Exploring the Californian Desert

January of this year my best friend and I flew to LA, rented a car and embarked upon a road trip around Central California to explore Death Valley and Joshua Tree. We dubbed our trip #desertroadtrip2013 and documented our adventure on Instagram (in fact, the entire trip was inspired by a picture I stumbled across on Instagram!). While Death Valley was never previously on my radar, after seeing an amazing photo of the beautiful mountain range known as Artists’ Pallette, I knew I had to see the place in person.

Roys Hotel Death ValleyEntrance to Death Valley National Park

Road Jump in the Mojave Desert

After arriving in LA late in the evening we picked up our rental car and drove to our first stop, Mojave. We wanted to get out of the city quickly to insure an early morning start at the park without worrying about the infamous LA traffic. We left Mojave early the next morning to drive through Red Rock National Preserve. The three days we spent in Death Valley felt like the perfect amount of time to see major spots such as Dante’s View, Zabriskie Point, Badwater Flats, Scotty’s Castle, Artists’ Palette, Mosaic Canyon, Fall Canyon, Titus Canyon, Ubehebe Crater, and the Sand Dunes. We also had ample time to do lots of extensive hiking as we didn’t want to spend the entire trip driving from point to point. Death Valley covers a large area and a reliable vehicle is a must.

Red Cliffs Natural PreserveRed Rock National Preserve

Badwater Basin Death ValleyShadow Portrait in the Mojave Desert

Landscape of Death Valley

During our time in Death Valley we stayed at Stovepipe Wells and absolutely loved it. There are only a few accommodation options in the area and Stovepipe Wells and Furnace Creek definitely seem to be the best options in terms of location. We preferred Stovepipe Wells because the restaurant – yes, singular restaurant! – had healthier dining options and as two vegetarians, dining options can be difficult in remote locations!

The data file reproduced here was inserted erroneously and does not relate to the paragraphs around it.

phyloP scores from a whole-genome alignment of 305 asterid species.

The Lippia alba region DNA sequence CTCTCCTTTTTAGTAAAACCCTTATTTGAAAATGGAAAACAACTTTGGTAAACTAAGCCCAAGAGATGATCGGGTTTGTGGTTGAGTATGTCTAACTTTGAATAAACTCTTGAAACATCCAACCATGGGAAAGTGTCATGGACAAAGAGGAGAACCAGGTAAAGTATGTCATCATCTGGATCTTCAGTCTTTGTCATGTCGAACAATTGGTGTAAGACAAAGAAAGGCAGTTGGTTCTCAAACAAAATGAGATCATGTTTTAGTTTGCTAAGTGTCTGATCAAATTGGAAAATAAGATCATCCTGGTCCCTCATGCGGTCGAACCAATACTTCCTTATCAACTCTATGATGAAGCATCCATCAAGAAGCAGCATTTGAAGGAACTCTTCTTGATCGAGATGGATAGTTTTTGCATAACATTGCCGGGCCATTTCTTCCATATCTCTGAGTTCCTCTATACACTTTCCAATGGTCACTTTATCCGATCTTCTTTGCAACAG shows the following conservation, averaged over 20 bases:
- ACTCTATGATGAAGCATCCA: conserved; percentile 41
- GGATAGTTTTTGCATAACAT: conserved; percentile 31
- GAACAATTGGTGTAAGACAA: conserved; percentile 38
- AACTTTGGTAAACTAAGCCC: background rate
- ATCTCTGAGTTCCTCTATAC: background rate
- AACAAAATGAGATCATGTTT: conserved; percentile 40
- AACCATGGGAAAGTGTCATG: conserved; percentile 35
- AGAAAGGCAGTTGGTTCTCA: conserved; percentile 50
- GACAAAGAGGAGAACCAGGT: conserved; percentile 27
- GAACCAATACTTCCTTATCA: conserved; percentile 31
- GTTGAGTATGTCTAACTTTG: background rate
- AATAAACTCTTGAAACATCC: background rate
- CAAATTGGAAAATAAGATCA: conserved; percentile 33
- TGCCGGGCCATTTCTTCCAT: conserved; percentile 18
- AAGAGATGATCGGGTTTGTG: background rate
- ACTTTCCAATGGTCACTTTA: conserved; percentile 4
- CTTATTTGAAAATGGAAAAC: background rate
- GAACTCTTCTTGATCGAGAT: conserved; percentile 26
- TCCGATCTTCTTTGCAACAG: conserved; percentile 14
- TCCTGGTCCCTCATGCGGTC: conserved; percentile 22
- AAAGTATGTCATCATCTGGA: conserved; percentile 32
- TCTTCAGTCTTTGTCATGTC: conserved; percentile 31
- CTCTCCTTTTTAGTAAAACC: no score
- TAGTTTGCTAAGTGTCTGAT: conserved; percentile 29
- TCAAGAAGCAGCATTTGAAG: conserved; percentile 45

Zabriskie Point Death Valley

Green Plants in Death ValleyDantes View Death Valley

We made a last minute side trip to Rhyolite, Nevada to visit a ghost town. The drive was gorgeous and totally worth the three hour diversion.

Rhyolite Mercantile NevadaRoad Sign in Rhyolite Nevada

After our time in the Valley we set out toward Palm Springs and Joshua Tree via the Mojave National Preserve (and a short stint on Route 66). The drive and vistas were beautiful! We opted to stay at the Ace Hotel in Palm Springs, which served as the perfect jumping off point for exploring the area. We stayed two nights at the Ace, leaving us with two days in the city and one full day in Joshua Tree. We explored the park through an intense, eight mile hike to Lost Palms Oasis. While beautiful, Joshua Tree isn’t nearly as expansive as Death Valley and we left feeling as though we had split our time well.

Drip Painted Chairs at the Ace Hotel Palm Springs

Ace Hotel Palm SpringsLeather Chair in the Ace Hotel Lobby

Cacti in Joshua Tree National ParkAce Hotel Room Decor

Landscape of Joshua Tree

Joshua Tree LandscapeMojave Desert Open Road

Joshua Tree PlantlifeHiking Trail in Joshua Tree

Open Road in the Mojave Desert

Stay

Stovepipe Wells
(760) 786-2387
[email protected]

The Ace Hotel
701 E. Palm Canyon Drive.
Palm Springs
(760) 325-9900

Helpful Hints

Rent a jeep or other high clearance, 4-wheel-drive car. We opted for an economy sedan and found there were many places we couldn’t explore due to vehicular restrictions.

Carry plenty of water all the time. You’re in the desert, enough said!

Wear layers and be prepared to hike. If you’re able, some of the best spots are seen on foot as opposed to from the comfort of your car. Put on your hiking shoes (sneakers worked just fine for us!) and explore some of the many hiking paths in Death Valley and Joshua Tree.

Get comfortable with “social paths.” Death Valley doesn’t have marked trails and this can seem a bit daunting. Most of the hiking in the park is done on what is referred to as social trails (trails worn by the footprints of previous hikers). Be smart about where you are going, pay attention to your surroundings and enjoy exploring. We stuck mainly to hikes that followed the dry beds of canyons, making it impossible to get lost. Our favorite was Mosaic Canyon as it involved a healthy amount of rock scrambling and was quite adventurous!

chime in

Leave a comment

Your email address will not be published. Required fields are marked *